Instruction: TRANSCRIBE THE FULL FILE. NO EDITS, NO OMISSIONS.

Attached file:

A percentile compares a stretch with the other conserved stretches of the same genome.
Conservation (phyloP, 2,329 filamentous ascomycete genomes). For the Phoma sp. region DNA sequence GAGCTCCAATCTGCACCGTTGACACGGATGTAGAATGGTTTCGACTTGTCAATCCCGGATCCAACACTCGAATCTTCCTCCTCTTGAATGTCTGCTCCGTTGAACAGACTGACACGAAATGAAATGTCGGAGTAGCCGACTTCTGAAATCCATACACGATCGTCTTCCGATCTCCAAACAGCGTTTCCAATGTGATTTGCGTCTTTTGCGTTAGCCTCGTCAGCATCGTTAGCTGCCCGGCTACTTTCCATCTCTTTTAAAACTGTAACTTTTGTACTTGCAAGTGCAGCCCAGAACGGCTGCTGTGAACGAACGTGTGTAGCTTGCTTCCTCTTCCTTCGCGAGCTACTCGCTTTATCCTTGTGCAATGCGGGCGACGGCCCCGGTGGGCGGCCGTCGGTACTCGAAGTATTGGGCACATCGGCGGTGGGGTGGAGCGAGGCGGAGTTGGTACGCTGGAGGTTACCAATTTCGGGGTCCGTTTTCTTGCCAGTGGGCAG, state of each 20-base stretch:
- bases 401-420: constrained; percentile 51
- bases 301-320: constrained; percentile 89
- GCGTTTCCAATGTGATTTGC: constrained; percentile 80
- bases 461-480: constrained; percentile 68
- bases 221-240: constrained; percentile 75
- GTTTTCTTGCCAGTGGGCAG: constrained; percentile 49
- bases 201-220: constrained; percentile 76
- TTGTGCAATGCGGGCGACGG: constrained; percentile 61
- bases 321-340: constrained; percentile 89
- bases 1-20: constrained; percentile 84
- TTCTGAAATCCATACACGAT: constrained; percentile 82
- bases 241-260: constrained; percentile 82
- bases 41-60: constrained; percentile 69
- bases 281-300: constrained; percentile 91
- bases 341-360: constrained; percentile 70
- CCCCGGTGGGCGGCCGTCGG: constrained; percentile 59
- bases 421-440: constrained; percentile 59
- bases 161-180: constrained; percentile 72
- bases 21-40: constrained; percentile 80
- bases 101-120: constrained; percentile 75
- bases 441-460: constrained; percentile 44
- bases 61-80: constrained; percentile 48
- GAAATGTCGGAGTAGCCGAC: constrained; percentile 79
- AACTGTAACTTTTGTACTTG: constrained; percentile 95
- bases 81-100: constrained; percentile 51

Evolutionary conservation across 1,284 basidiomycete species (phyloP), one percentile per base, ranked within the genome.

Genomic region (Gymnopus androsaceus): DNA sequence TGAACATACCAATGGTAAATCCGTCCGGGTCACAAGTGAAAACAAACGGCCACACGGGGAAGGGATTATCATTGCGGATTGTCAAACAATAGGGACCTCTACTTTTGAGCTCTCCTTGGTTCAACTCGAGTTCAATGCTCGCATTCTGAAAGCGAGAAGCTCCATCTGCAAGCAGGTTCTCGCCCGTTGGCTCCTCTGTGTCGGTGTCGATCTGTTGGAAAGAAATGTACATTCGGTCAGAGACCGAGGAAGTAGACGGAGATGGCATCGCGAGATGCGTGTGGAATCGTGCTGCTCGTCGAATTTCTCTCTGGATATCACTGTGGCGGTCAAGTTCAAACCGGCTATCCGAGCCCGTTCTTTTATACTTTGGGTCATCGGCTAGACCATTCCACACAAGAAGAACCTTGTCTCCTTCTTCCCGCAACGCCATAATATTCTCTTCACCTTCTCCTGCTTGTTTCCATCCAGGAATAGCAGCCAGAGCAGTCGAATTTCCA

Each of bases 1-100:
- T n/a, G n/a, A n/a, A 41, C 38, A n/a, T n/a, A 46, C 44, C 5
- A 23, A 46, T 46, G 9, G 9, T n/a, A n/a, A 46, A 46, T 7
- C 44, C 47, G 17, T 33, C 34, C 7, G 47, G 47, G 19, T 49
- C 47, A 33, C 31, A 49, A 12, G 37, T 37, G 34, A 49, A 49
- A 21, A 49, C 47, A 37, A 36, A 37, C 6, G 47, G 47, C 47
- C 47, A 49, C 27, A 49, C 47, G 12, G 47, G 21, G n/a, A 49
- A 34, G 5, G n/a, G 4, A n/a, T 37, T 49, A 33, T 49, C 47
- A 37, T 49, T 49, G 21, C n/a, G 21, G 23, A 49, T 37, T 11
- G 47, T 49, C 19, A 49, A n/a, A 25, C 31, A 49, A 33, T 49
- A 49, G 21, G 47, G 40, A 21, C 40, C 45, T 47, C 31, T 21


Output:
A percentile compares a stretch with the other conserved stretches of the same genome.
Conservation (phyloP, 2,329 filamentous ascomycete genomes). For the Phoma sp. region DNA sequence GAGCTCCAATCTGCACCGTTGACACGGATGTAGAATGGTTTCGACTTGTCAATCCCGGATCCAACACTCGAATCTTCCTCCTCTTGAATGTCTGCTCCGTTGAACAGACTGACACGAAATGAAATGTCGGAGTAGCCGACTTCTGAAATCCATACACGATCGTCTTCCGATCTCCAAACAGCGTTTCCAATGTGATTTGCGTCTTTTGCGTTAGCCTCGTCAGCATCGTTAGCTGCCCGGCTACTTTCCATCTCTTTTAAAACTGTAACTTTTGTACTTGCAAGTGCAGCCCAGAACGGCTGCTGTGAACGAACGTGTGTAGCTTGCTTCCTCTTCCTTCGCGAGCTACTCGCTTTATCCTTGTGCAATGCGGGCGACGGCCCCGGTGGGCGGCCGTCGGTACTCGAAGTATTGGGCACATCGGCGGTGGGGTGGAGCGAGGCGGAGTTGGTACGCTGGAGGTTACCAATTTCGGGGTCCGTTTTCTTGCCAGTGGGCAG, state of each 20-base stretch:
- bases 401-420: constrained; percentile 51
- bases 301-320: constrained; percentile 89
- GCGTTTCCAATGTGATTTGC: constrained; percentile 80
- bases 461-480: constrained; percentile 68
- bases 221-240: constrained; percentile 75
- GTTTTCTTGCCAGTGGGCAG: constrained; percentile 49
- bases 201-220: constrained; percentile 76
- TTGTGCAATGCGGGCGACGG: constrained; percentile 61
- bases 321-340: constrained; percentile 89
- bases 1-20: constrained; percentile 84
- TTCTGAAATCCATACACGAT: constrained; percentile 82
- bases 241-260: constrained; percentile 82
- bases 41-60: constrained; percentile 69
- bases 281-300: constrained; percentile 91
- bases 341-360: constrained; percentile 70
- CCCCGGTGGGCGGCCGTCGG: constrained; percentile 59
- bases 421-440: constrained; percentile 59
- bases 161-180: constrained; percentile 72
- bases 21-40: constrained; percentile 80
- bases 101-120: constrained; percentile 75
- bases 441-460: constrained; percentile 44
- bases 61-80: constrained; percentile 48
- GAAATGTCGGAGTAGCCGAC: constrained; percentile 79
- AACTGTAACTTTTGTACTTG: constrained; percentile 95
- bases 81-100: constrained; percentile 51

Evolutionary conservation across 1,284 basidiomycete species (phyloP), one percentile per base, ranked within the genome.

Genomic region (Gymnopus androsaceus): DNA sequence TGAACATACCAATGGTAAATCCGTCCGGGTCACAAGTGAAAACAAACGGCCACACGGGGAAGGGATTATCATTGCGGATTGTCAAACAATAGGGACCTCTACTTTTGAGCTCTCCTTGGTTCAACTCGAGTTCAATGCTCGCATTCTGAAAGCGAGAAGCTCCATCTGCAAGCAGGTTCTCGCCCGTTGGCTCCTCTGTGTCGGTGTCGATCTGTTGGAAAGAAATGTACATTCGGTCAGAGACCGAGGAAGTAGACGGAGATGGCATCGCGAGATGCGTGTGGAATCGTGCTGCTCGTCGAATTTCTCTCTGGATATCACTGTGGCGGTCAAGTTCAAACCGGCTATCCGAGCCCGTTCTTTTATACTTTGGGTCATCGGCTAGACCATTCCACACAAGAAGAACCTTGTCTCCTTCTTCCCGCAACGCCATAATATTCTCTTCACCTTCTCCTGCTTGTTTCCATCCAGGAATAGCAGCCAGAGCAGTCGAATTTCCA

Each of bases 1-100:
- T n/a, G n/a, A n/a, A 41, C 38, A n/a, T n/a, A 46, C 44, C 5
- A 23, A 46, T 46, G 9, G 9, T n/a, A n/a, A 46, A 46, T 7
- C 44, C 47, G 17, T 33, C 34, C 7, G 47, G 47, G 19, T 49
- C 47, A 33, C 31, A 49, A 12, G 37, T 37, G 34, A 49, A 49
- A 21, A 49, C 47, A 37, A 36, A 37, C 6, G 47, G 47, C 47
- C 47, A 49, C 27, A 49, C 47, G 12, G 47, G 21, G n/a, A 49
- A 34, G 5, G n/a, G 4, A n/a, T 37, T 49, A 33, T 49, C 47
- A 37, T 49, T 49, G 21, C n/a, G 21, G 23, A 49, T 37, T 11
- G 47, T 49, C 19, A 49, A n/a, A 25, C 31, A 49, A 33, T 49
- A 49, G 21, G 47, G 40, A 21, C 40, C 45, T 47, C 31, T 21